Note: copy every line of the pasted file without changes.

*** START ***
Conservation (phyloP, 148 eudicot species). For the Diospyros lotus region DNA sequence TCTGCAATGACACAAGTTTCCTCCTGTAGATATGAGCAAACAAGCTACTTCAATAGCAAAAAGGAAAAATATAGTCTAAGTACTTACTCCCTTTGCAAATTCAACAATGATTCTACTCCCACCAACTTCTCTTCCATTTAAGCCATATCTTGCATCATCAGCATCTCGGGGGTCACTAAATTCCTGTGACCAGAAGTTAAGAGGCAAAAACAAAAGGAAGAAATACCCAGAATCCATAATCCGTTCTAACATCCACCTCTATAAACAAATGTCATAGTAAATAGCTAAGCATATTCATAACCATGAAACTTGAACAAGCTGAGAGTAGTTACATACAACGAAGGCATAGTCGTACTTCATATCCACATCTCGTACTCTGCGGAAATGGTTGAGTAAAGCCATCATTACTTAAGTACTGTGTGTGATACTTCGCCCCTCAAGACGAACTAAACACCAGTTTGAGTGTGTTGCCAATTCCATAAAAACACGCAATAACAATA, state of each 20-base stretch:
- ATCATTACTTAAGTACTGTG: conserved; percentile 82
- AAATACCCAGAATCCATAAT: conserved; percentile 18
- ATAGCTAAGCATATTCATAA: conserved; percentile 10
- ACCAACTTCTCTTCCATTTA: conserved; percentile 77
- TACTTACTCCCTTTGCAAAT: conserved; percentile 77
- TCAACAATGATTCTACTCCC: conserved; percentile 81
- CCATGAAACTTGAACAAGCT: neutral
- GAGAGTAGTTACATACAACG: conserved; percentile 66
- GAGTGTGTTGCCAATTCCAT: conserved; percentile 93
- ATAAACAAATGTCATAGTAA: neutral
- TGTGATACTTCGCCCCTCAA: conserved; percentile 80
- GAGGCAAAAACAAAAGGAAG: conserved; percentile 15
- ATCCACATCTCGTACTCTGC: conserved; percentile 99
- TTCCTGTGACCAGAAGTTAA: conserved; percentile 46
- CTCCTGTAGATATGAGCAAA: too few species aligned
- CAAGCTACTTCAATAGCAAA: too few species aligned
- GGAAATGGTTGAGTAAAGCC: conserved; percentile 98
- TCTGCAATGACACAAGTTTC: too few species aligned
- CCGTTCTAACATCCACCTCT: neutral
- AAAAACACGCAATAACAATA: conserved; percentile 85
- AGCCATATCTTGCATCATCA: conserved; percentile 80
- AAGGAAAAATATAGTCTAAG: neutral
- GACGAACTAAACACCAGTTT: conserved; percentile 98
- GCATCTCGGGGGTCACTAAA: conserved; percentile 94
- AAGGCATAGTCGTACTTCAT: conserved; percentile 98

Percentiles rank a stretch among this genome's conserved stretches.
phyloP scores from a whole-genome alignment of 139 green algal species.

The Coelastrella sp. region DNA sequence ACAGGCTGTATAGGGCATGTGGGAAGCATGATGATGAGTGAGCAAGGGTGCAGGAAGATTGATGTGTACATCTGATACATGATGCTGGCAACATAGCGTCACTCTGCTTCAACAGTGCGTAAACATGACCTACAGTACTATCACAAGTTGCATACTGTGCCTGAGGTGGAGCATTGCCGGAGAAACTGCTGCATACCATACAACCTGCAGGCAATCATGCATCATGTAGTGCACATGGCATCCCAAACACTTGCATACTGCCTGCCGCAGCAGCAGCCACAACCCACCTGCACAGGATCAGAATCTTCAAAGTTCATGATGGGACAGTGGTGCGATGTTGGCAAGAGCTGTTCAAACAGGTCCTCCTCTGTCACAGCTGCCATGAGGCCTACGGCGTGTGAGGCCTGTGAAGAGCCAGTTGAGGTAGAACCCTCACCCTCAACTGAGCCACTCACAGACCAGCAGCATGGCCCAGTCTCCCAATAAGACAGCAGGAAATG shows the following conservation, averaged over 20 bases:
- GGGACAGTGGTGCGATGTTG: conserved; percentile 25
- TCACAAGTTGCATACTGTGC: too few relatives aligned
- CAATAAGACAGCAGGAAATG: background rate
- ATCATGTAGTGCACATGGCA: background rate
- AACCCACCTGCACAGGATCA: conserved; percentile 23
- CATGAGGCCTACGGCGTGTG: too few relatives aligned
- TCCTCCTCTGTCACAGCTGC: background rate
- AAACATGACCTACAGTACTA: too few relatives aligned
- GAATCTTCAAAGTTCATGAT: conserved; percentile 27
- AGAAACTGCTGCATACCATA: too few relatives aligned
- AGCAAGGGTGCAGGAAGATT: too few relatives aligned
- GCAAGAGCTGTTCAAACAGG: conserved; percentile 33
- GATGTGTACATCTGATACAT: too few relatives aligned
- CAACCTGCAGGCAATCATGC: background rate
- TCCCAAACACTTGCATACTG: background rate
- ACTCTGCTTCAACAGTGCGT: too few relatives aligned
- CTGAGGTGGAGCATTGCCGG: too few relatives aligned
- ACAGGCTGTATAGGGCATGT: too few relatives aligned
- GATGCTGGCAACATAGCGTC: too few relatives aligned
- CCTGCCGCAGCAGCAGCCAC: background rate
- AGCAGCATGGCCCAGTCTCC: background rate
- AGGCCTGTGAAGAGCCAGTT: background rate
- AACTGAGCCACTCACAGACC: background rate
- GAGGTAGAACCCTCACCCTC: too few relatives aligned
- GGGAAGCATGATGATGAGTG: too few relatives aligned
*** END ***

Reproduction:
Conservation (phyloP, 148 eudicot species). For the Diospyros lotus region DNA sequence TCTGCAATGACACAAGTTTCCTCCTGTAGATATGAGCAAACAAGCTACTTCAATAGCAAAAAGGAAAAATATAGTCTAAGTACTTACTCCCTTTGCAAATTCAACAATGATTCTACTCCCACCAACTTCTCTTCCATTTAAGCCATATCTTGCATCATCAGCATCTCGGGGGTCACTAAATTCCTGTGACCAGAAGTTAAGAGGCAAAAACAAAAGGAAGAAATACCCAGAATCCATAATCCGTTCTAACATCCACCTCTATAAACAAATGTCATAGTAAATAGCTAAGCATATTCATAACCATGAAACTTGAACAAGCTGAGAGTAGTTACATACAACGAAGGCATAGTCGTACTTCATATCCACATCTCGTACTCTGCGGAAATGGTTGAGTAAAGCCATCATTACTTAAGTACTGTGTGTGATACTTCGCCCCTCAAGACGAACTAAACACCAGTTTGAGTGTGTTGCCAATTCCATAAAAACACGCAATAACAATA, state of each 20-base stretch:
- ATCATTACTTAAGTACTGTG: conserved; percentile 82
- AAATACCCAGAATCCATAAT: conserved; percentile 18
- ATAGCTAAGCATATTCATAA: conserved; percentile 10
- ACCAACTTCTCTTCCATTTA: conserved; percentile 77
- TACTTACTCCCTTTGCAAAT: conserved; percentile 77
- TCAACAATGATTCTACTCCC: conserved; percentile 81
- CCATGAAACTTGAACAAGCT: neutral
- GAGAGTAGTTACATACAACG: conserved; percentile 66
- GAGTGTGTTGCCAATTCCAT: conserved; percentile 93
- ATAAACAAATGTCATAGTAA: neutral
- TGTGATACTTCGCCCCTCAA: conserved; percentile 80
- GAGGCAAAAACAAAAGGAAG: conserved; percentile 15
- ATCCACATCTCGTACTCTGC: conserved; percentile 99
- TTCCTGTGACCAGAAGTTAA: conserved; percentile 46
- CTCCTGTAGATATGAGCAAA: too few species aligned
- CAAGCTACTTCAATAGCAAA: too few species aligned
- GGAAATGGTTGAGTAAAGCC: conserved; percentile 98
- TCTGCAATGACACAAGTTTC: too few species aligned
- CCGTTCTAACATCCACCTCT: neutral
- AAAAACACGCAATAACAATA: conserved; percentile 85
- AGCCATATCTTGCATCATCA: conserved; percentile 80
- AAGGAAAAATATAGTCTAAG: neutral
- GACGAACTAAACACCAGTTT: conserved; percentile 98
- GCATCTCGGGGGTCACTAAA: conserved; percentile 94
- AAGGCATAGTCGTACTTCAT: conserved; percentile 98

Percentiles rank a stretch among this genome's conserved stretches.
phyloP scores from a whole-genome alignment of 139 green algal species.

The Coelastrella sp. region DNA sequence ACAGGCTGTATAGGGCATGTGGGAAGCATGATGATGAGTGAGCAAGGGTGCAGGAAGATTGATGTGTACATCTGATACATGATGCTGGCAACATAGCGTCACTCTGCTTCAACAGTGCGTAAACATGACCTACAGTACTATCACAAGTTGCATACTGTGCCTGAGGTGGAGCATTGCCGGAGAAACTGCTGCATACCATACAACCTGCAGGCAATCATGCATCATGTAGTGCACATGGCATCCCAAACACTTGCATACTGCCTGCCGCAGCAGCAGCCACAACCCACCTGCACAGGATCAGAATCTTCAAAGTTCATGATGGGACAGTGGTGCGATGTTGGCAAGAGCTGTTCAAACAGGTCCTCCTCTGTCACAGCTGCCATGAGGCCTACGGCGTGTGAGGCCTGTGAAGAGCCAGTTGAGGTAGAACCCTCACCCTCAACTGAGCCACTCACAGACCAGCAGCATGGCCCAGTCTCCCAATAAGACAGCAGGAAATG shows the following conservation, averaged over 20 bases:
- GGGACAGTGGTGCGATGTTG: conserved; percentile 25
- TCACAAGTTGCATACTGTGC: too few relatives aligned
- CAATAAGACAGCAGGAAATG: background rate
- ATCATGTAGTGCACATGGCA: background rate
- AACCCACCTGCACAGGATCA: conserved; percentile 23
- CATGAGGCCTACGGCGTGTG: too few relatives aligned
- TCCTCCTCTGTCACAGCTGC: background rate
- AAACATGACCTACAGTACTA: too few relatives aligned
- GAATCTTCAAAGTTCATGAT: conserved; percentile 27
- AGAAACTGCTGCATACCATA: too few relatives aligned
- AGCAAGGGTGCAGGAAGATT: too few relatives aligned
- GCAAGAGCTGTTCAAACAGG: conserved; percentile 33
- GATGTGTACATCTGATACAT: too few relatives aligned
- CAACCTGCAGGCAATCATGC: background rate
- TCCCAAACACTTGCATACTG: background rate
- ACTCTGCTTCAACAGTGCGT: too few relatives aligned
- CTGAGGTGGAGCATTGCCGG: too few relatives aligned
- ACAGGCTGTATAGGGCATGT: too few relatives aligned
- GATGCTGGCAACATAGCGTC: too few relatives aligned
- CCTGCCGCAGCAGCAGCCAC: background rate
- AGCAGCATGGCCCAGTCTCC: background rate
- AGGCCTGTGAAGAGCCAGTT: background rate
- AACTGAGCCACTCACAGACC: background rate
- GAGGTAGAACCCTCACCCTC: too few relatives aligned
- GGGAAGCATGATGATGAGTG: too few relatives aligned